“If you feel like you’re travelling slower this summer, consider that 11,095km of road has been under speed limit review since July 2018,” says ACT’s Transport spokesperson Simon Court.

“Seven times the length of New Zealand, the distance of Wellington to Mexico has been under review for speed limit reductions in the past few years.

“ACT revealed in October that the Government has spent close to $45m on reviewing speed limits. There’s now an open question about whether New Zealand’s roads have more orange cones or more potholes. Labour’s solution is to spend your money reducing the speed limits instead of fixing the roads.

“Lowering speed limits causes immense frustration for motorists and reduces productivity. Rather than look at opportunities to improve the efficiency of the road network, Labour is slowing the movement of freight and people.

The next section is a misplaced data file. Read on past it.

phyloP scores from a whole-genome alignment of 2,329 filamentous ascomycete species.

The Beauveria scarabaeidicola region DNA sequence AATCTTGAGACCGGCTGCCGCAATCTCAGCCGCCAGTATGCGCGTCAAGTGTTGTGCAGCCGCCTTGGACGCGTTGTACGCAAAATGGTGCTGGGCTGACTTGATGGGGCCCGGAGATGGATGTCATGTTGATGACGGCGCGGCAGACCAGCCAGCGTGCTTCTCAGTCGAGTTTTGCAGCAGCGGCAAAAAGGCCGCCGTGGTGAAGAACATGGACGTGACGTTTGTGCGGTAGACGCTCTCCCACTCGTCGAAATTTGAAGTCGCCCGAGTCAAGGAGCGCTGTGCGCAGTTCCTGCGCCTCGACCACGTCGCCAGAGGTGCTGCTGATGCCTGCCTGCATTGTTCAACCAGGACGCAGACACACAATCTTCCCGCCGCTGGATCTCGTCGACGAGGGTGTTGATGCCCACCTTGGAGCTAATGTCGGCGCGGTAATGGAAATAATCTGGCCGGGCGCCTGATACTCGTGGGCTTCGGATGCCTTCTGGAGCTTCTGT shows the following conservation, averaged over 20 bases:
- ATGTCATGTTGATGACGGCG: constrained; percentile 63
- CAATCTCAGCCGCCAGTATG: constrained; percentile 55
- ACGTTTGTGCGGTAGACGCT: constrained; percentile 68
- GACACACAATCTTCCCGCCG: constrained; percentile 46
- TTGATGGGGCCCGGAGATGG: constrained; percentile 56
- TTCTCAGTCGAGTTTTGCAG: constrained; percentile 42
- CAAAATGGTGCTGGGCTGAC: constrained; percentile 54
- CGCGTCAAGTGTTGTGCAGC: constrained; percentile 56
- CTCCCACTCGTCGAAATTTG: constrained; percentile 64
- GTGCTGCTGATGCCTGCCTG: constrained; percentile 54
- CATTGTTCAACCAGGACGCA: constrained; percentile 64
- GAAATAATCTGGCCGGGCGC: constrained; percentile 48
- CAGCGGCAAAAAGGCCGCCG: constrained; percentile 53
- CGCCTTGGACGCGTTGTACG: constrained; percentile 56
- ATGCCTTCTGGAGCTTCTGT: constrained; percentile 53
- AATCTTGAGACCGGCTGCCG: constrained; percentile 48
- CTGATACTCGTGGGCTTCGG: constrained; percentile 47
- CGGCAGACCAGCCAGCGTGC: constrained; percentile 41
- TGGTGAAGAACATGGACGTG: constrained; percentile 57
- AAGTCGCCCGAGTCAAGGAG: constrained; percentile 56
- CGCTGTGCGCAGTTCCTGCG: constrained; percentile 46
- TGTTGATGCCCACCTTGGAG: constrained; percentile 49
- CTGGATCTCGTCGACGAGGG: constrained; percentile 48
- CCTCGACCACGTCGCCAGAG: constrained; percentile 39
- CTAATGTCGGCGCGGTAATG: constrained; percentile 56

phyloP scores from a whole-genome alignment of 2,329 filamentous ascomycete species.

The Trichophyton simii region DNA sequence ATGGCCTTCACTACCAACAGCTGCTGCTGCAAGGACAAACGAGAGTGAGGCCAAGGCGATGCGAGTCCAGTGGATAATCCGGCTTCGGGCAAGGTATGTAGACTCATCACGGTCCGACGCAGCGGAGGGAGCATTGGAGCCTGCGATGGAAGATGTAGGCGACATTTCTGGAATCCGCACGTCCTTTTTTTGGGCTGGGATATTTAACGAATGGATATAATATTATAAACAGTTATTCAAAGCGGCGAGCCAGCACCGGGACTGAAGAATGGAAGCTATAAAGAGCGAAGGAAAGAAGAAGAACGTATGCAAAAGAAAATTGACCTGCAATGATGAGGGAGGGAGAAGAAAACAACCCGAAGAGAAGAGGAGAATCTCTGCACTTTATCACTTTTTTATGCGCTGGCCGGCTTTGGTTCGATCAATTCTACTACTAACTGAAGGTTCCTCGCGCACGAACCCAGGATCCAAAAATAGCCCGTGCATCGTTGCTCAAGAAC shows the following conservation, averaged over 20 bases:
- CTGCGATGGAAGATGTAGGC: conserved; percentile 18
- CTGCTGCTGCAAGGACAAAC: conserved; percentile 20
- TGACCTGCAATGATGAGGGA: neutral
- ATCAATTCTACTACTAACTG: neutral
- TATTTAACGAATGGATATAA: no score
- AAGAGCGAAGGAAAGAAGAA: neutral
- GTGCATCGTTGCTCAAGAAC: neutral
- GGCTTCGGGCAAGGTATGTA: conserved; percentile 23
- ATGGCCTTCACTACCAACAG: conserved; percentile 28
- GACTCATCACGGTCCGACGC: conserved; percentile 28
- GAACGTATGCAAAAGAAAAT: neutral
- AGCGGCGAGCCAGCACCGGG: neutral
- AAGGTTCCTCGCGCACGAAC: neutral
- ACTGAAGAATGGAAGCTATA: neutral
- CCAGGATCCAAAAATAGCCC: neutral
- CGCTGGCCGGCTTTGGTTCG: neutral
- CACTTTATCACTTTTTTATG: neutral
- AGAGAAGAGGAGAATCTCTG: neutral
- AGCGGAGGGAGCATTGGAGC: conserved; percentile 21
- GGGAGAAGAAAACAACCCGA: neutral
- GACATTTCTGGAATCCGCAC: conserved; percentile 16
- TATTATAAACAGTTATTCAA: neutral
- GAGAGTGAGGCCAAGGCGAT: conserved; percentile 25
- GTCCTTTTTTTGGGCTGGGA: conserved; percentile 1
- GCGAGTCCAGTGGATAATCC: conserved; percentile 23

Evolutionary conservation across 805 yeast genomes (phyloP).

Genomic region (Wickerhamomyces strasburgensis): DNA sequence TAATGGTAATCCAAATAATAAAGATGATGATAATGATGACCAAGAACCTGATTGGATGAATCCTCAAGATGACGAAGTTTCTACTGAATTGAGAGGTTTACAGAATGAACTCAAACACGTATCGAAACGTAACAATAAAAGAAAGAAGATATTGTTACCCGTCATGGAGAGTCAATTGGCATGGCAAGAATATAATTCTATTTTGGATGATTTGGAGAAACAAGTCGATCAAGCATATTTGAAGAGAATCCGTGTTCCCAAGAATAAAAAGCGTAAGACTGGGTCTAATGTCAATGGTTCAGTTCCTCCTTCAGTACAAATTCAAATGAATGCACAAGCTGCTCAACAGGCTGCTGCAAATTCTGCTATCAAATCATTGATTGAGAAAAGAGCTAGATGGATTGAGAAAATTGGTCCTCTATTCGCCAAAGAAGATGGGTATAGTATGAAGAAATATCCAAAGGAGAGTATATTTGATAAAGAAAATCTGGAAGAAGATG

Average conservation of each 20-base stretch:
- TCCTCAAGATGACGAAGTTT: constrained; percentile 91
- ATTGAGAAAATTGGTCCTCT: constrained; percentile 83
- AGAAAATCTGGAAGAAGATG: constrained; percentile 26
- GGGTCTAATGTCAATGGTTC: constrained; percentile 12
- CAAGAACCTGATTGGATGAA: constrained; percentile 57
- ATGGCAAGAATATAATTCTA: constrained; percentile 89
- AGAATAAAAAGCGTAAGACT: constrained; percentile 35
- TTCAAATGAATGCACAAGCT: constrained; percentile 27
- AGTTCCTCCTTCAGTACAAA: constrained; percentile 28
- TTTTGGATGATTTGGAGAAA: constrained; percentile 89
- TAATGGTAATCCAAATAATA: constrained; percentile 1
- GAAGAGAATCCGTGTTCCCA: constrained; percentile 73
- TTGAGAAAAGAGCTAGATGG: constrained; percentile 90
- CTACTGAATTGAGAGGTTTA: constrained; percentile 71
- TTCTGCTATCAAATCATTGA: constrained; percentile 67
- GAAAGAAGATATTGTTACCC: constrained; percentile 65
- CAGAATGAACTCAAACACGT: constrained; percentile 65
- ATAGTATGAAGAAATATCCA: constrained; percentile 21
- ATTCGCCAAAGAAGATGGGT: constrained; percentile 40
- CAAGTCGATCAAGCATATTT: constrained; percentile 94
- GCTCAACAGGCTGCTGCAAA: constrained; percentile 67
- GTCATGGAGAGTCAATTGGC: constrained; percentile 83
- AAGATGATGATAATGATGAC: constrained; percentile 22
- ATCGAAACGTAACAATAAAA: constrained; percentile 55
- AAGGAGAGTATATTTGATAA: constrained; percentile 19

“Documents obtained by ACT under the Official Information Act show that Waka Kotahi didn’t even perform any cost-benefit analysis when dropping the speed limits from 100km/h to 80km/h in Hawke’s Bay.

“It doesn’t need to be this way. The Waikato Expressway is a great example of a road that supports a thriving economy and healthy communities - safe, efficient and with a 110km/h speed environment.

“ACT supports moves to lower the road toll – but that comes from better roading infrastructure, not slowing people down, causing frustration and putting further restrictions on businesses who have quite frankly put up with enough under this Government.

“Increasing the level of private sector funding will inject much-needed discipline into decision-making while allowing the Government to maintain prudent levels of public debt.

“Between 2007 and 2017, more than NZ$300bn was raised by funds globally to invest in infrastructure. Most of that capital was raised from insurance companies, pension funds, and sovereign wealth funds (including our own New Zealand Super Fund) looking for long-term investments with reasonable returns.

“The Government needs to sort its priorities out. We hear ya.”

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Simon Court